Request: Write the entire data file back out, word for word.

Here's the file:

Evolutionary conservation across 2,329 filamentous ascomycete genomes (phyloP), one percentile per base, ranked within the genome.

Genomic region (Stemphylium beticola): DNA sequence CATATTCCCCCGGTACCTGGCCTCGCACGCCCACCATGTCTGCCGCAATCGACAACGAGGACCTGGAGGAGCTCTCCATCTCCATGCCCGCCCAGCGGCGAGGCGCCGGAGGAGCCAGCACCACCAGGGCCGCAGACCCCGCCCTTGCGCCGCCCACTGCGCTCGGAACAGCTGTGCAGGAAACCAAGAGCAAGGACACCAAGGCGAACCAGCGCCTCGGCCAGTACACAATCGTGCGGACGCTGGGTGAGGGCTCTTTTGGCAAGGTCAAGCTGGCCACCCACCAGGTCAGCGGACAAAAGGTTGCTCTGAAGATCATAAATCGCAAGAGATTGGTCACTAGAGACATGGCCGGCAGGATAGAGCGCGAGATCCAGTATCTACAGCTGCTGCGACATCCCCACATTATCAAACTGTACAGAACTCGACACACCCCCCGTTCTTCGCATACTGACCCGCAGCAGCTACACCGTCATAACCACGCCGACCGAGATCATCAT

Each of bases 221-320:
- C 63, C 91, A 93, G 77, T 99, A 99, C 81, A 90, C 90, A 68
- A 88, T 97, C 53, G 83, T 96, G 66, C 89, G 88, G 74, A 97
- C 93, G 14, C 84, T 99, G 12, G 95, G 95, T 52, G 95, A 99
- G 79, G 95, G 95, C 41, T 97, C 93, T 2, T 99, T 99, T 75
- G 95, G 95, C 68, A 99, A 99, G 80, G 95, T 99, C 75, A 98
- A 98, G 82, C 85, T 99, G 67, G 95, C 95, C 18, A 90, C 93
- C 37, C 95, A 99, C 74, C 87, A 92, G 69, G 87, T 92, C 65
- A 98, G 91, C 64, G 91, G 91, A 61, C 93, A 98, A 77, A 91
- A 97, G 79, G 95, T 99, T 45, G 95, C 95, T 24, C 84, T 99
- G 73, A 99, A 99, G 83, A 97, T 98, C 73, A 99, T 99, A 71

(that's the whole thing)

Evolutionary conservation across 2,329 filamentous ascomycete genomes (phyloP), one percentile per base, ranked within the genome.

Genomic region (Stemphylium beticola): DNA sequence CATATTCCCCCGGTACCTGGCCTCGCACGCCCACCATGTCTGCCGCAATCGACAACGAGGACCTGGAGGAGCTCTCCATCTCCATGCCCGCCCAGCGGCGAGGCGCCGGAGGAGCCAGCACCACCAGGGCCGCAGACCCCGCCCTTGCGCCGCCCACTGCGCTCGGAACAGCTGTGCAGGAAACCAAGAGCAAGGACACCAAGGCGAACCAGCGCCTCGGCCAGTACACAATCGTGCGGACGCTGGGTGAGGGCTCTTTTGGCAAGGTCAAGCTGGCCACCCACCAGGTCAGCGGACAAAAGGTTGCTCTGAAGATCATAAATCGCAAGAGATTGGTCACTAGAGACATGGCCGGCAGGATAGAGCGCGAGATCCAGTATCTACAGCTGCTGCGACATCCCCACATTATCAAACTGTACAGAACTCGACACACCCCCCGTTCTTCGCATACTGACCCGCAGCAGCTACACCGTCATAACCACGCCGACCGAGATCATCAT

Each of bases 221-320:
- C 63, C 91, A 93, G 77, T 99, A 99, C 81, A 90, C 90, A 68
- A 88, T 97, C 53, G 83, T 96, G 66, C 89, G 88, G 74, A 97
- C 93, G 14, C 84, T 99, G 12, G 95, G 95, T 52, G 95, A 99
- G 79, G 95, G 95, C 41, T 97, C 93, T 2, T 99, T 99, T 75
- G 95, G 95, C 68, A 99, A 99, G 80, G 95, T 99, C 75, A 98
- A 98, G 82, C 85, T 99, G 67, G 95, C 95, C 18, A 90, C 93
- C 37, C 95, A 99, C 74, C 87, A 92, G 69, G 87, T 92, C 65
- A 98, G 91, C 64, G 91, G 91, A 61, C 93, A 98, A 77, A 91
- A 97, G 79, G 95, T 99, T 45, G 95, C 95, T 24, C 84, T 99
- G 73, A 99, A 99, G 83, A 97, T 98, C 73, A 99, T 99, A 71